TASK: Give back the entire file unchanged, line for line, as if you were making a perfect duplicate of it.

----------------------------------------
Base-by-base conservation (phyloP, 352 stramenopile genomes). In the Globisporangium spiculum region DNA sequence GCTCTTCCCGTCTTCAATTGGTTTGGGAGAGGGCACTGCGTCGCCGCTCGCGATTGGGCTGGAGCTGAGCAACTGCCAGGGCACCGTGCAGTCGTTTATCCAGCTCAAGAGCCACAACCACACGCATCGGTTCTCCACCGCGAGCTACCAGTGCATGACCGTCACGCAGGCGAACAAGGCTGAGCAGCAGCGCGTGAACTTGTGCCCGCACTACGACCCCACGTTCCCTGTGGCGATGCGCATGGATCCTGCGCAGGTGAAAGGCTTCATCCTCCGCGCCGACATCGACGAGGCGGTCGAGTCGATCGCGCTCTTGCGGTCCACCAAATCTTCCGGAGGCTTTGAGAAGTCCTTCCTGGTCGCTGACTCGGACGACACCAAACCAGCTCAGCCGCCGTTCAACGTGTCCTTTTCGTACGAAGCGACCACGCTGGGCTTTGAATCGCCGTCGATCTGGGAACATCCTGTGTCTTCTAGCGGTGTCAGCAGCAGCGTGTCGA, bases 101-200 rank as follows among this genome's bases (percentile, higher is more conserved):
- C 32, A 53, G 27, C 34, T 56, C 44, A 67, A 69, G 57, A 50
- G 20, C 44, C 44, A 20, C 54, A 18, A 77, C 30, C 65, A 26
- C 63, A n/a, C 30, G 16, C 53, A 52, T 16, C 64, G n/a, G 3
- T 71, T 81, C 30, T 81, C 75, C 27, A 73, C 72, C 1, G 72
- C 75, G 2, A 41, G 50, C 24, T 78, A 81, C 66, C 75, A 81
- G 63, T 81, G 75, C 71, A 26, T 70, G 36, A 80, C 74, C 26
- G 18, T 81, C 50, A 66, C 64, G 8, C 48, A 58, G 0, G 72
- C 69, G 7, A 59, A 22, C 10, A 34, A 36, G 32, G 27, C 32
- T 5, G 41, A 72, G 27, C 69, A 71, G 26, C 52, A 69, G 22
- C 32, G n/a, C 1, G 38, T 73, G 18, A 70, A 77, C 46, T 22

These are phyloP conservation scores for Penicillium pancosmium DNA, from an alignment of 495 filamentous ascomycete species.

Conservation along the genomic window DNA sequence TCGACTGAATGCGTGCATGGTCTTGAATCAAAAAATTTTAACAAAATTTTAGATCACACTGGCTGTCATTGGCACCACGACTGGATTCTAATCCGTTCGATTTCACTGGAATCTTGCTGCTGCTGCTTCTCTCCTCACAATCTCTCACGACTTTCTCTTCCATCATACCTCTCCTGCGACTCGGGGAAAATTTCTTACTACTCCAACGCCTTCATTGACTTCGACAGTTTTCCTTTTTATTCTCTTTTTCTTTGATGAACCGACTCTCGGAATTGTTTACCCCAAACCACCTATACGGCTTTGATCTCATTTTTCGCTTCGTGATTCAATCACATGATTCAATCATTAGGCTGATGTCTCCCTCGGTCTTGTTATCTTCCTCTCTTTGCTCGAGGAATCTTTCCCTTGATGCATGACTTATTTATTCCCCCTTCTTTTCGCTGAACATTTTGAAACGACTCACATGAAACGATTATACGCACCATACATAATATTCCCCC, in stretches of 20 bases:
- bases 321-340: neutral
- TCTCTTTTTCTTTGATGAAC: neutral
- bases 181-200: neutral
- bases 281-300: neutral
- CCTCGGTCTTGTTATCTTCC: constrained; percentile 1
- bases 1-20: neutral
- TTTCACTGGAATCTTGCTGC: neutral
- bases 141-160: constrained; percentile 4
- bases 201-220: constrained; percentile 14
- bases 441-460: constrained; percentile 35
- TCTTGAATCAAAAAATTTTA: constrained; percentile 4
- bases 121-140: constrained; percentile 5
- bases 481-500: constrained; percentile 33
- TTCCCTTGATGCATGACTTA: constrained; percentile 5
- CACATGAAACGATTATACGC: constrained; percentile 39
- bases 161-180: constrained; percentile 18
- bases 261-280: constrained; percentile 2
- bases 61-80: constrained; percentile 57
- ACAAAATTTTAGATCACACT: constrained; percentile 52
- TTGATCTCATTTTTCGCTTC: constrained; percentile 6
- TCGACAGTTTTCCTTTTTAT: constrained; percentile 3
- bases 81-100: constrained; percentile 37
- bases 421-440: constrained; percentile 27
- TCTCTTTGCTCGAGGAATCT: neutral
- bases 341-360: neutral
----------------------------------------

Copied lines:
Base-by-base conservation (phyloP, 352 stramenopile genomes). In the Globisporangium spiculum region DNA sequence GCTCTTCCCGTCTTCAATTGGTTTGGGAGAGGGCACTGCGTCGCCGCTCGCGATTGGGCTGGAGCTGAGCAACTGCCAGGGCACCGTGCAGTCGTTTATCCAGCTCAAGAGCCACAACCACACGCATCGGTTCTCCACCGCGAGCTACCAGTGCATGACCGTCACGCAGGCGAACAAGGCTGAGCAGCAGCGCGTGAACTTGTGCCCGCACTACGACCCCACGTTCCCTGTGGCGATGCGCATGGATCCTGCGCAGGTGAAAGGCTTCATCCTCCGCGCCGACATCGACGAGGCGGTCGAGTCGATCGCGCTCTTGCGGTCCACCAAATCTTCCGGAGGCTTTGAGAAGTCCTTCCTGGTCGCTGACTCGGACGACACCAAACCAGCTCAGCCGCCGTTCAACGTGTCCTTTTCGTACGAAGCGACCACGCTGGGCTTTGAATCGCCGTCGATCTGGGAACATCCTGTGTCTTCTAGCGGTGTCAGCAGCAGCGTGTCGA, bases 101-200 rank as follows among this genome's bases (percentile, higher is more conserved):
- C 32, A 53, G 27, C 34, T 56, C 44, A 67, A 69, G 57, A 50
- G 20, C 44, C 44, A 20, C 54, A 18, A 77, C 30, C 65, A 26
- C 63, A n/a, C 30, G 16, C 53, A 52, T 16, C 64, G n/a, G 3
- T 71, T 81, C 30, T 81, C 75, C 27, A 73, C 72, C 1, G 72
- C 75, G 2, A 41, G 50, C 24, T 78, A 81, C 66, C 75, A 81
- G 63, T 81, G 75, C 71, A 26, T 70, G 36, A 80, C 74, C 26
- G 18, T 81, C 50, A 66, C 64, G 8, C 48, A 58, G 0, G 72
- C 69, G 7, A 59, A 22, C 10, A 34, A 36, G 32, G 27, C 32
- T 5, G 41, A 72, G 27, C 69, A 71, G 26, C 52, A 69, G 22
- C 32, G n/a, C 1, G 38, T 73, G 18, A 70, A 77, C 46, T 22

These are phyloP conservation scores for Penicillium pancosmium DNA, from an alignment of 495 filamentous ascomycete species.

Conservation along the genomic window DNA sequence TCGACTGAATGCGTGCATGGTCTTGAATCAAAAAATTTTAACAAAATTTTAGATCACACTGGCTGTCATTGGCACCACGACTGGATTCTAATCCGTTCGATTTCACTGGAATCTTGCTGCTGCTGCTTCTCTCCTCACAATCTCTCACGACTTTCTCTTCCATCATACCTCTCCTGCGACTCGGGGAAAATTTCTTACTACTCCAACGCCTTCATTGACTTCGACAGTTTTCCTTTTTATTCTCTTTTTCTTTGATGAACCGACTCTCGGAATTGTTTACCCCAAACCACCTATACGGCTTTGATCTCATTTTTCGCTTCGTGATTCAATCACATGATTCAATCATTAGGCTGATGTCTCCCTCGGTCTTGTTATCTTCCTCTCTTTGCTCGAGGAATCTTTCCCTTGATGCATGACTTATTTATTCCCCCTTCTTTTCGCTGAACATTTTGAAACGACTCACATGAAACGATTATACGCACCATACATAATATTCCCCC, in stretches of 20 bases:
- bases 321-340: neutral
- TCTCTTTTTCTTTGATGAAC: neutral
- bases 181-200: neutral
- bases 281-300: neutral
- CCTCGGTCTTGTTATCTTCC: constrained; percentile 1
- bases 1-20: neutral
- TTTCACTGGAATCTTGCTGC: neutral
- bases 141-160: constrained; percentile 4
- bases 201-220: constrained; percentile 14
- bases 441-460: constrained; percentile 35
- TCTTGAATCAAAAAATTTTA: constrained; percentile 4
- bases 121-140: constrained; percentile 5
- bases 481-500: constrained; percentile 33
- TTCCCTTGATGCATGACTTA: constrained; percentile 5
- CACATGAAACGATTATACGC: constrained; percentile 39
- bases 161-180: constrained; percentile 18
- bases 261-280: constrained; percentile 2
- bases 61-80: constrained; percentile 57
- ACAAAATTTTAGATCACACT: constrained; percentile 52
- TTGATCTCATTTTTCGCTTC: constrained; percentile 6
- TCGACAGTTTTCCTTTTTAT: constrained; percentile 3
- bases 81-100: constrained; percentile 37
- bases 421-440: constrained; percentile 27
- TCTCTTTGCTCGAGGAATCT: neutral
- bases 341-360: neutral